The Sinn Fein leader has said he wasn't involved in the killing of Jean McConville
Prosecutors: There's no sufficient evidence for a conviction against Adams, six others
One man remains charged with soliciting murder
Sinn Fein leader Gerry Adams will not be prosecuted in connection with the 1972 killing of a woman by the Irish Republican Army, Northern Ireland’s Public Prosecution Service said Tuesday, a year after the Irish politician was questioned in the case.
The PPS said Adams and six other people will not be prosecuted in the abduction and death of Jean McConville, a Belfast resident and widowed mother of 10 who was reportedly killed by the IRA because the group believed she was a spy for the British army.
Prosecutors concluded that evidence relating to seven people in the case “is insufficient to provide a reasonable prospect of obtaining a conviction against any of them for a criminal offense,” said Pamela Atchison, the PPS deputy director.
Adams has long denied having any role in the death of McConville, who authorities said was taken from her Belfast home in 1972 when she was 37. Her remains were found partially buried on a beach in Ireland’s County Louth in 2003. She died of a single gunshot wound to the back of the head.
An eighth person questioned in the case was charged in March 2014 with soliciting McConville’s murder. That prosecution will continue, Atchison said.
Boston College interviews led to 2014 questioning
Adams is a prominent Catholic politician who helped broker peace in Northern Ireland and who has long been associated with the IRA, once considered the armed wing of Sinn Fein. Today, Sinn Fein is an opposition party in the Republic of Ireland and is the second-largest party in Northern Ireland’s legislature.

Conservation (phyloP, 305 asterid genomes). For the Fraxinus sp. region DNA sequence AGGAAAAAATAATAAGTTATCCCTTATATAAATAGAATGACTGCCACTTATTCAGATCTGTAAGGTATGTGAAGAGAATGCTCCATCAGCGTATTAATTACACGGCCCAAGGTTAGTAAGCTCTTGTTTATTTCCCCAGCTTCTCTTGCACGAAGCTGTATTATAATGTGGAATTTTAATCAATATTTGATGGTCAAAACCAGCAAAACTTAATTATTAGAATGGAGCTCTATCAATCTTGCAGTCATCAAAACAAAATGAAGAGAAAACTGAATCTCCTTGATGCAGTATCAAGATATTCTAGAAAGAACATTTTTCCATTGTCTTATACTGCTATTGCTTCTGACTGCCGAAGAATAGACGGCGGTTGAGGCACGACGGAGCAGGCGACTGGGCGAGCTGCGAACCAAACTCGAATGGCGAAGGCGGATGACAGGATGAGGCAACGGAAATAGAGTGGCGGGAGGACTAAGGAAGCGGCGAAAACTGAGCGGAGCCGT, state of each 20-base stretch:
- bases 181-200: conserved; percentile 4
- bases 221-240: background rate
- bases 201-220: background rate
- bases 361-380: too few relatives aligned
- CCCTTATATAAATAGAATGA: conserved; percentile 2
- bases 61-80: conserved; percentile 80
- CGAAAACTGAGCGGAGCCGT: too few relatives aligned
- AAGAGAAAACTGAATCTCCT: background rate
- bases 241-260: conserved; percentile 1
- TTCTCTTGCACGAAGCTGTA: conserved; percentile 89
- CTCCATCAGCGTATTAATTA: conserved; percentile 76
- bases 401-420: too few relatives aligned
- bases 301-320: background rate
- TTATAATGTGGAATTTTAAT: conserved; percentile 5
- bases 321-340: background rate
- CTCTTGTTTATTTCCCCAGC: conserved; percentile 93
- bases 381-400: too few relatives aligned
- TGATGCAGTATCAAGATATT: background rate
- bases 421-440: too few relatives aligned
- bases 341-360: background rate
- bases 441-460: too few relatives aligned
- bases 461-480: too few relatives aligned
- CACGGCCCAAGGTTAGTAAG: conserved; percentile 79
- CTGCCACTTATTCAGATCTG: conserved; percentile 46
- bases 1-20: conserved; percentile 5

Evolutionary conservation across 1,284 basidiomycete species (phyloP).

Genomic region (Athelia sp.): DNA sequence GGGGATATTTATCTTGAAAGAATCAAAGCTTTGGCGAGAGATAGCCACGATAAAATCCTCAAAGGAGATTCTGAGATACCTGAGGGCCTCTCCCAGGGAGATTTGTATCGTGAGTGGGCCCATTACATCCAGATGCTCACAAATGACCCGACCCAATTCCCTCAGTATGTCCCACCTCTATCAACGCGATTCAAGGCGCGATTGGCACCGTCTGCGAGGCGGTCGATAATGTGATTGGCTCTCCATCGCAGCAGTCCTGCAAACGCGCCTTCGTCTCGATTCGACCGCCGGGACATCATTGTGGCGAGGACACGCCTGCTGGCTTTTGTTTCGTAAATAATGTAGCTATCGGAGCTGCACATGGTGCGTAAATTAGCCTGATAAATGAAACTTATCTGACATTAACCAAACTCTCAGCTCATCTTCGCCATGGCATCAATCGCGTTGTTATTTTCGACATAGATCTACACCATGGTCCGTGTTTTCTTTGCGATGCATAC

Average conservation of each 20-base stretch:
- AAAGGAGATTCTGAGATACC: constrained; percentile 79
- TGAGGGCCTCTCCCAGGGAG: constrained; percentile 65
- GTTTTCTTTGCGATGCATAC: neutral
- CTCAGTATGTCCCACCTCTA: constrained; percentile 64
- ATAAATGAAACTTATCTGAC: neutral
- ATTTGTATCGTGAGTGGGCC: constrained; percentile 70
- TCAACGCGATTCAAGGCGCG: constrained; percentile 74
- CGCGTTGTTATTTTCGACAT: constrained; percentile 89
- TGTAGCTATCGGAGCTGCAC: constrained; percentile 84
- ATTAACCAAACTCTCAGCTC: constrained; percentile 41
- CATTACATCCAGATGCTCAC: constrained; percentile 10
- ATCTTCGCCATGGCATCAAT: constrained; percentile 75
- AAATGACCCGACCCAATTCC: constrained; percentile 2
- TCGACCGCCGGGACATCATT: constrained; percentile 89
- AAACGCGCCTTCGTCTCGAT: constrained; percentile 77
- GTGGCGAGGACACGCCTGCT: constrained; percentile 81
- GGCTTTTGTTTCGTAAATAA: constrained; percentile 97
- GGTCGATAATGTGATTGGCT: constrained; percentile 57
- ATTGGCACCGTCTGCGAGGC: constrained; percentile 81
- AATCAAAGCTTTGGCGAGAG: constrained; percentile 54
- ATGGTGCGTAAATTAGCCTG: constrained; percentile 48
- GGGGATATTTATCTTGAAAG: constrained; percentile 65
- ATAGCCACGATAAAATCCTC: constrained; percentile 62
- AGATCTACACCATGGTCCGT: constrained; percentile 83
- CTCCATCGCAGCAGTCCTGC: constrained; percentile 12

The IRA admitted in 1999 to killing a number of people who became known as “the disappeared,” those who vanished during a 30-year conflict known as the Troubles. That conflict was between Protestant loyalists who wanted Northern Ireland to remain part of the United Kingdom and Catholic nationalists who wanted to see the north united with Ireland.
Northern Ireland police brought Adams in for four days of questioning last year after the release of interviews given by members of the IRA, who allegedly implicated Adams.
The recordings of those interviews were made by Boston College as part of the Belfast Project, which is a collection of interviews conducted with former Northern Irish paramilitary fighters, who provided an oral history of decades of fighting.
Participants in the project were told their recorded interviews would be kept secret until their deaths. Last year a U.S. court ruled that tapes of deceased interviewees that contained claims about the McConville killing be given to police in Northern Ireland.
“Let me be very clear: I am innocent of any involvement in any conspiracy to abduct, kill or bury Mrs. McConville,” Adams told reporters after police questioned him in May 2014.
Before that, Adams released a statement asserting that McConville’s death and secret burial “was wrong and a grievous injustice.”
Journalist Peter Taggart reported from Belfast, and CNN’s Jason Hanna wrote in Atlanta. CNN’s Steve Almasy and Laura Smith-Spark contributed to this report.